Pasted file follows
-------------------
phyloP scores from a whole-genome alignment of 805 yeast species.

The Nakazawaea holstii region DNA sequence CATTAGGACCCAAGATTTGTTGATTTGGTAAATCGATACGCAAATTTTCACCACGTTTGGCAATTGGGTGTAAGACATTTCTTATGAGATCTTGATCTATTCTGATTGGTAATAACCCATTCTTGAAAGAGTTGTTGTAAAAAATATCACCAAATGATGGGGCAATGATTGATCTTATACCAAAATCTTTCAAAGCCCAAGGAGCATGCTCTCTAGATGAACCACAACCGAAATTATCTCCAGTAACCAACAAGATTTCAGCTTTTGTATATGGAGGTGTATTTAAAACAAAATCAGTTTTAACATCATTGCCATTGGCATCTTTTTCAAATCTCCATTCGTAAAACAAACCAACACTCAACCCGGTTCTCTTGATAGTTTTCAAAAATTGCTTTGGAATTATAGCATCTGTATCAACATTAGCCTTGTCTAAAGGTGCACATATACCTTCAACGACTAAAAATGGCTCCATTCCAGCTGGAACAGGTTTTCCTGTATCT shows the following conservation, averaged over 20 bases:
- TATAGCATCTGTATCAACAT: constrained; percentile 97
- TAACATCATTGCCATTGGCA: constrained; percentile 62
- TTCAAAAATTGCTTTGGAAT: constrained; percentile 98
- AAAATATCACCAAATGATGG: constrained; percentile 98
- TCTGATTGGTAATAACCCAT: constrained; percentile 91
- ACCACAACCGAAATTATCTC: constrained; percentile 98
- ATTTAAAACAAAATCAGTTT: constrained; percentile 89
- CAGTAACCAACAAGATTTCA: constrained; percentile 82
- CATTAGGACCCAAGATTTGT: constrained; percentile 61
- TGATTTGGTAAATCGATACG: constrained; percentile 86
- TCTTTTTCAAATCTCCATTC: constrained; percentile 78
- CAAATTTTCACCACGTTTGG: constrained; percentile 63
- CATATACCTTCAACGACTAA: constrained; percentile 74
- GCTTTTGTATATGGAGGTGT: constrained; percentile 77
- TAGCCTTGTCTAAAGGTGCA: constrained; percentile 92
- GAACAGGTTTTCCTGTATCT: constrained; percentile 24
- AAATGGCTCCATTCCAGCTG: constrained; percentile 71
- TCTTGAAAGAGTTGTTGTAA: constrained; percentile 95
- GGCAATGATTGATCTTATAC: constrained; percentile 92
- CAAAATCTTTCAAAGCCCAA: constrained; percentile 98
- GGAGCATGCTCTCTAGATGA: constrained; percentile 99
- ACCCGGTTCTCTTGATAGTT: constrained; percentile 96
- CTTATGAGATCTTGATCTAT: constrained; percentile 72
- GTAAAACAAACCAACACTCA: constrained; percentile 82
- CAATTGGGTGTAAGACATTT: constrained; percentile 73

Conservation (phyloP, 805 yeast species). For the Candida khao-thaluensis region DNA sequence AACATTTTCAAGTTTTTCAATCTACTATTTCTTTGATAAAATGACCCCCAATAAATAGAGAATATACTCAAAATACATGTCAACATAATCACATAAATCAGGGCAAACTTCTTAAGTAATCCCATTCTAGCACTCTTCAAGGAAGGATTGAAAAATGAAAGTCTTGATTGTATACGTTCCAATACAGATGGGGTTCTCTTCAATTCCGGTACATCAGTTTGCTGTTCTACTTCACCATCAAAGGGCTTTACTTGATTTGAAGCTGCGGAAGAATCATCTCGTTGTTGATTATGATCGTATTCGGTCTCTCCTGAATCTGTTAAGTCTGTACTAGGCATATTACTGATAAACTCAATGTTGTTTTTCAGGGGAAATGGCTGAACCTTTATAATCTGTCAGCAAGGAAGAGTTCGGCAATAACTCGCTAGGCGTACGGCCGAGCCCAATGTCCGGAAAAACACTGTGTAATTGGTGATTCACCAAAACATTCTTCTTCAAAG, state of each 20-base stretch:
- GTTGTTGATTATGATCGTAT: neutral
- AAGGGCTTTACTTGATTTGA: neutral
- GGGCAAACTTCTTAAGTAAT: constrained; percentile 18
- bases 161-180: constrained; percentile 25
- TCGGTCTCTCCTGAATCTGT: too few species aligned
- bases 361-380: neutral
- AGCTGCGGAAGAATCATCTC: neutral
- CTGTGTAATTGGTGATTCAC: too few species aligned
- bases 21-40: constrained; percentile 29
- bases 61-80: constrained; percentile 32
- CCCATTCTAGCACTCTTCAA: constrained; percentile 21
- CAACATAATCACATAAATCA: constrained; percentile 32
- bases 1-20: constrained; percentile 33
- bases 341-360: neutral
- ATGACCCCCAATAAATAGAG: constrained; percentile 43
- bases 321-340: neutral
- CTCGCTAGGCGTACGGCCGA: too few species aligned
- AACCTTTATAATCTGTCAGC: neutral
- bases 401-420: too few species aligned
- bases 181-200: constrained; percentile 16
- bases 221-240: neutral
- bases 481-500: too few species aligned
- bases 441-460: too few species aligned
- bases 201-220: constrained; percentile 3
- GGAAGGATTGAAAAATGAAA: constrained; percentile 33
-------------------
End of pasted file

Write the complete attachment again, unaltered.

phyloP scores from a whole-genome alignment of 805 yeast species.

The Nakazawaea holstii region DNA sequence CATTAGGACCCAAGATTTGTTGATTTGGTAAATCGATACGCAAATTTTCACCACGTTTGGCAATTGGGTGTAAGACATTTCTTATGAGATCTTGATCTATTCTGATTGGTAATAACCCATTCTTGAAAGAGTTGTTGTAAAAAATATCACCAAATGATGGGGCAATGATTGATCTTATACCAAAATCTTTCAAAGCCCAAGGAGCATGCTCTCTAGATGAACCACAACCGAAATTATCTCCAGTAACCAACAAGATTTCAGCTTTTGTATATGGAGGTGTATTTAAAACAAAATCAGTTTTAACATCATTGCCATTGGCATCTTTTTCAAATCTCCATTCGTAAAACAAACCAACACTCAACCCGGTTCTCTTGATAGTTTTCAAAAATTGCTTTGGAATTATAGCATCTGTATCAACATTAGCCTTGTCTAAAGGTGCACATATACCTTCAACGACTAAAAATGGCTCCATTCCAGCTGGAACAGGTTTTCCTGTATCT shows the following conservation, averaged over 20 bases:
- TATAGCATCTGTATCAACAT: constrained; percentile 97
- TAACATCATTGCCATTGGCA: constrained; percentile 62
- TTCAAAAATTGCTTTGGAAT: constrained; percentile 98
- AAAATATCACCAAATGATGG: constrained; percentile 98
- TCTGATTGGTAATAACCCAT: constrained; percentile 91
- ACCACAACCGAAATTATCTC: constrained; percentile 98
- ATTTAAAACAAAATCAGTTT: constrained; percentile 89
- CAGTAACCAACAAGATTTCA: constrained; percentile 82
- CATTAGGACCCAAGATTTGT: constrained; percentile 61
- TGATTTGGTAAATCGATACG: constrained; percentile 86
- TCTTTTTCAAATCTCCATTC: constrained; percentile 78
- CAAATTTTCACCACGTTTGG: constrained; percentile 63
- CATATACCTTCAACGACTAA: constrained; percentile 74
- GCTTTTGTATATGGAGGTGT: constrained; percentile 77
- TAGCCTTGTCTAAAGGTGCA: constrained; percentile 92
- GAACAGGTTTTCCTGTATCT: constrained; percentile 24
- AAATGGCTCCATTCCAGCTG: constrained; percentile 71
- TCTTGAAAGAGTTGTTGTAA: constrained; percentile 95
- GGCAATGATTGATCTTATAC: constrained; percentile 92
- CAAAATCTTTCAAAGCCCAA: constrained; percentile 98
- GGAGCATGCTCTCTAGATGA: constrained; percentile 99
- ACCCGGTTCTCTTGATAGTT: constrained; percentile 96
- CTTATGAGATCTTGATCTAT: constrained; percentile 72
- GTAAAACAAACCAACACTCA: constrained; percentile 82
- CAATTGGGTGTAAGACATTT: constrained; percentile 73

Conservation (phyloP, 805 yeast species). For the Candida khao-thaluensis region DNA sequence AACATTTTCAAGTTTTTCAATCTACTATTTCTTTGATAAAATGACCCCCAATAAATAGAGAATATACTCAAAATACATGTCAACATAATCACATAAATCAGGGCAAACTTCTTAAGTAATCCCATTCTAGCACTCTTCAAGGAAGGATTGAAAAATGAAAGTCTTGATTGTATACGTTCCAATACAGATGGGGTTCTCTTCAATTCCGGTACATCAGTTTGCTGTTCTACTTCACCATCAAAGGGCTTTACTTGATTTGAAGCTGCGGAAGAATCATCTCGTTGTTGATTATGATCGTATTCGGTCTCTCCTGAATCTGTTAAGTCTGTACTAGGCATATTACTGATAAACTCAATGTTGTTTTTCAGGGGAAATGGCTGAACCTTTATAATCTGTCAGCAAGGAAGAGTTCGGCAATAACTCGCTAGGCGTACGGCCGAGCCCAATGTCCGGAAAAACACTGTGTAATTGGTGATTCACCAAAACATTCTTCTTCAAAG, state of each 20-base stretch:
- GTTGTTGATTATGATCGTAT: neutral
- AAGGGCTTTACTTGATTTGA: neutral
- GGGCAAACTTCTTAAGTAAT: constrained; percentile 18
- bases 161-180: constrained; percentile 25
- TCGGTCTCTCCTGAATCTGT: too few species aligned
- bases 361-380: neutral
- AGCTGCGGAAGAATCATCTC: neutral
- CTGTGTAATTGGTGATTCAC: too few species aligned
- bases 21-40: constrained; percentile 29
- bases 61-80: constrained; percentile 32
- CCCATTCTAGCACTCTTCAA: constrained; percentile 21
- CAACATAATCACATAAATCA: constrained; percentile 32
- bases 1-20: constrained; percentile 33
- bases 341-360: neutral
- ATGACCCCCAATAAATAGAG: constrained; percentile 43
- bases 321-340: neutral
- CTCGCTAGGCGTACGGCCGA: too few species aligned
- AACCTTTATAATCTGTCAGC: neutral
- bases 401-420: too few species aligned
- bases 181-200: constrained; percentile 16
- bases 221-240: neutral
- bases 481-500: too few species aligned
- bases 441-460: too few species aligned
- bases 201-220: constrained; percentile 3
- GGAAGGATTGAAAAATGAAA: constrained; percentile 33